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Publication numberUS20040257904 A1
Publication typeApplication
Application numberUS 10/849,897
Publication dateDec 23, 2004
Filing dateMay 21, 2004
Priority dateJun 19, 2003
Also published asCA2525679A1, CA2525679C, CN1787905A, CN1787905B, EP1638755A1, EP1638755B1, US7296920, WO2004110725A1
Publication number10849897, 849897, US 2004/0257904 A1, US 2004/257904 A1, US 20040257904 A1, US 20040257904A1, US 2004257904 A1, US 2004257904A1, US-A1-20040257904, US-A1-2004257904, US2004/0257904A1, US2004/257904A1, US20040257904 A1, US20040257904A1, US2004257904 A1, US2004257904A1
InventorsRaymond Zhang, Denise Craig
Original AssigneeHusky Injection Molding Systems Ltd.
Export CitationBiBTeX, EndNote, RefMan
External Links: USPTO, USPTO Assignment, Espacenet
Mixer for a plasticizing screw
US 20040257904 A1
Abstract
The invention provides an improved mixer section for a screw for a molding machine. The improved mixer section includes at least one conveying flight and at least one spill flight intersecting with the conveying flight. At least one notch is formed in the conveying flight to enable mixing between adjacent flow channels. The spill flight terminates near the output of the mixer to create a trap zone for any unmelts that reach that area of the mixer.
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Claims(40)
What is claimed is:
1. A plasticating screw for a molding machine, said plasticating screw comprising at least a feed section, a compression section, and a mixing section, said mixing section having at least one conveying flight and at least one spill flight within said section wherein each spill flight begins and ends at a point corresponding to a beginning and ending of a corresponding conveying flight, said conveying and spill flights winding around said screw in opposite directions.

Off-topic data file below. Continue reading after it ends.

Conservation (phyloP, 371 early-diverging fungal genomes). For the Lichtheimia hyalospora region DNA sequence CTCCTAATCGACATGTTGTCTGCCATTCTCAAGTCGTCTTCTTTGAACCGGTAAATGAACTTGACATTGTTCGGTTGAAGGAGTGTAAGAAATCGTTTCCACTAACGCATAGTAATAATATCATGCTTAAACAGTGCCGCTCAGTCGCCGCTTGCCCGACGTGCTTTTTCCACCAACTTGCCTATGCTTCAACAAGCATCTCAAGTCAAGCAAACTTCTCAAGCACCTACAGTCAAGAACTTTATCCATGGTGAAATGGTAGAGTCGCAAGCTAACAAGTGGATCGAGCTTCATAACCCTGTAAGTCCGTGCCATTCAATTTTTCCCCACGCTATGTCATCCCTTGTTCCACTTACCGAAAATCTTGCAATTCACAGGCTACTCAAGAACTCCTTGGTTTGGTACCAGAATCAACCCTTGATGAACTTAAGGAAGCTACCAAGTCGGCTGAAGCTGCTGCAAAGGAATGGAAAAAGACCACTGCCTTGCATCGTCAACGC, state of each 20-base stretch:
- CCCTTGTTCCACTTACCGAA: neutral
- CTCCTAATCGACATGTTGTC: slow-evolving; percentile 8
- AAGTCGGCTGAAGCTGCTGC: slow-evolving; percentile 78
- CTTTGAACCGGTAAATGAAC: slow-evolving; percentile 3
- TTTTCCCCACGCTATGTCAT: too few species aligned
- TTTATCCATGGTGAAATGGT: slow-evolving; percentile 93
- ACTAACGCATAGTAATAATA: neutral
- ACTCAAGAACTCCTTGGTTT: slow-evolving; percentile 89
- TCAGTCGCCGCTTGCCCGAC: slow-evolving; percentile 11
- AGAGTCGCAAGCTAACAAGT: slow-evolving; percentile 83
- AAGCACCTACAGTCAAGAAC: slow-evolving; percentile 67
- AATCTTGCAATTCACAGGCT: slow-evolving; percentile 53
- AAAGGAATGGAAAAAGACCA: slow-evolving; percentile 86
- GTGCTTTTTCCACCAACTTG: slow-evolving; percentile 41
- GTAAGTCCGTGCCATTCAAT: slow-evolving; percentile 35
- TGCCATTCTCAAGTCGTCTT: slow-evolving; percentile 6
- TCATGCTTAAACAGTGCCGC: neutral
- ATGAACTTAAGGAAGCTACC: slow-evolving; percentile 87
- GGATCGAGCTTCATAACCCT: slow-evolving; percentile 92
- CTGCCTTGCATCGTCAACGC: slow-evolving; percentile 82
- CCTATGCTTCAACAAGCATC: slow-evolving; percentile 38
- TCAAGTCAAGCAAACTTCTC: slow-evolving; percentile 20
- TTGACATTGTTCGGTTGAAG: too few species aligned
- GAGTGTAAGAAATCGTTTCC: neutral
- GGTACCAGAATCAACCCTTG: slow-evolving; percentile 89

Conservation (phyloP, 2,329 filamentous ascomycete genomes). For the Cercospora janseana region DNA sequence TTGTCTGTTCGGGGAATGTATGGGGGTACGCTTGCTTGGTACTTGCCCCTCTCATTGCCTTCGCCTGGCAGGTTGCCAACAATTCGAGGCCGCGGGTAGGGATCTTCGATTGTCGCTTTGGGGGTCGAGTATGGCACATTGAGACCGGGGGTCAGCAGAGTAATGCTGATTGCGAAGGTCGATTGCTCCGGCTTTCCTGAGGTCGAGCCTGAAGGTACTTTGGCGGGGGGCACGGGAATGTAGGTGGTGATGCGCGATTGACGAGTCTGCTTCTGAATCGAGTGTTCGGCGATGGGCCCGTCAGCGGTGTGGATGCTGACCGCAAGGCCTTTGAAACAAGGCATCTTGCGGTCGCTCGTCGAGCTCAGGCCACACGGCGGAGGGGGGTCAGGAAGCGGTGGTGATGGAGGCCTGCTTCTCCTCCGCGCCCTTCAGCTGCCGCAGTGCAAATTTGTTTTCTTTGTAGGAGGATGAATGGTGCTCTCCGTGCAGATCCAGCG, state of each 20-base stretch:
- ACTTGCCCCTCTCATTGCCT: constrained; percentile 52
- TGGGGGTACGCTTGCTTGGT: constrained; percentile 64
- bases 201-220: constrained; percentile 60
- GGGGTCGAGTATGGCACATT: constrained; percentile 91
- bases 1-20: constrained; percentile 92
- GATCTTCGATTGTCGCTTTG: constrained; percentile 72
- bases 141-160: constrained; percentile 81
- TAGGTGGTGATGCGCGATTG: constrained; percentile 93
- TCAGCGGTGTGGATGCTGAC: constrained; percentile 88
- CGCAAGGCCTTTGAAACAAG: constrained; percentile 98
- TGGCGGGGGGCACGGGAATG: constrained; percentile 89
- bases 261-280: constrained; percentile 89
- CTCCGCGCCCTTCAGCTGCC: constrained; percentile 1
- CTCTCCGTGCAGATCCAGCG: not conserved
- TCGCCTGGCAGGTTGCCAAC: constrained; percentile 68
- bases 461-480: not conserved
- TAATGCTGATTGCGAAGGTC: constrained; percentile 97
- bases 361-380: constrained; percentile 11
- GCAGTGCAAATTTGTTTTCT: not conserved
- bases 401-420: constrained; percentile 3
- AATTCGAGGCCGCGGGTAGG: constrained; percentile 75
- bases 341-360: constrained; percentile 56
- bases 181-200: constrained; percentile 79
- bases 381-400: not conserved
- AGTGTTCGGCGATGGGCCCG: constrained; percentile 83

2. A plasticating screw for a molding machine, said plasticating screw comprising at least a feed section, a compression section, and a mixing section, said mixing section having at least one conveying flight and at least one spill flight within said section wherein each spill flight ends at or near a point corresponding to an ending of a conveying flight to thereby form a trap zone for any solid material remaining in said section, said conveying and spill flights winding around said screw at differing helix angles and at least one notch in said at least one conveying flight, said at least one notch being located outside said trap zone.
3. A plasticating screw as defined in claim 1 wherein each conveying flight includes at least one notch.
4. A plasticating screw as defined in claim 1, claim 2 or claim 3 wherein each said spill flight is contiguous.
5. A plasticating screw as defined in claim 1 or claim 3 wherein each said conveying flight includes notches situated midway between intersections of a spill flight and a conveying flight.
6. A plasticating screw as defined in claim 2, wherein said at least one notch is situated midway between intersections of a spill flight and a conveying flight.
7. A plasticating screw as defined in any one of claims 1, 2, 3 or 6 wherein each said spill flight is dimensioned so as to have diminishing clearance from a surrounding barrel in the direction of material flow in said barrel.
8. A plasticating screw as defined in any one of claims 1, 2, 3 or 6 wherein said plasticating screw includes a final mixing section.
9. A plasticating screw as defined in any one of claims 1, 2, 3 or 6 wherein said plasticating screw includes a final mixing section and said final mixing section is a pineapple mixer.
10. A plasticating screw as defined in claim 1 or claim 3 wherein said conveying flights and said spill flights are spiral flights.
11. A plasticating screw as defined in claim 1 or claim 3 wherein said conveying flights and said spill flights are helical flights.
12. A plasticating screw as defined in any one of claims 1, 2, 3 or 6 wherein said conveying flights circle said screw approximately one and one-half turns and said spill flights approximately one-half turn.
13. A plasticating screw as defined in any one of claims 1, 2, 3 or 6 wherein said mixing section includes three conveying flights and three spill flights.
14. A plasticating screw as defined in claim 6 wherein each said spill flight is contiguous.
15. A mixing section for a plasticating screw for a molding machine, said section including at least one conveying flight for conveying melt along said plasticating screw and at least one spill flight within said section, said at least one spill flight preventing solid material from being conveyed beyond said section, said at least one spill flight terminating at one of said at least two conveying flights, said conveying and spill flights winding around said screw in opposite directions.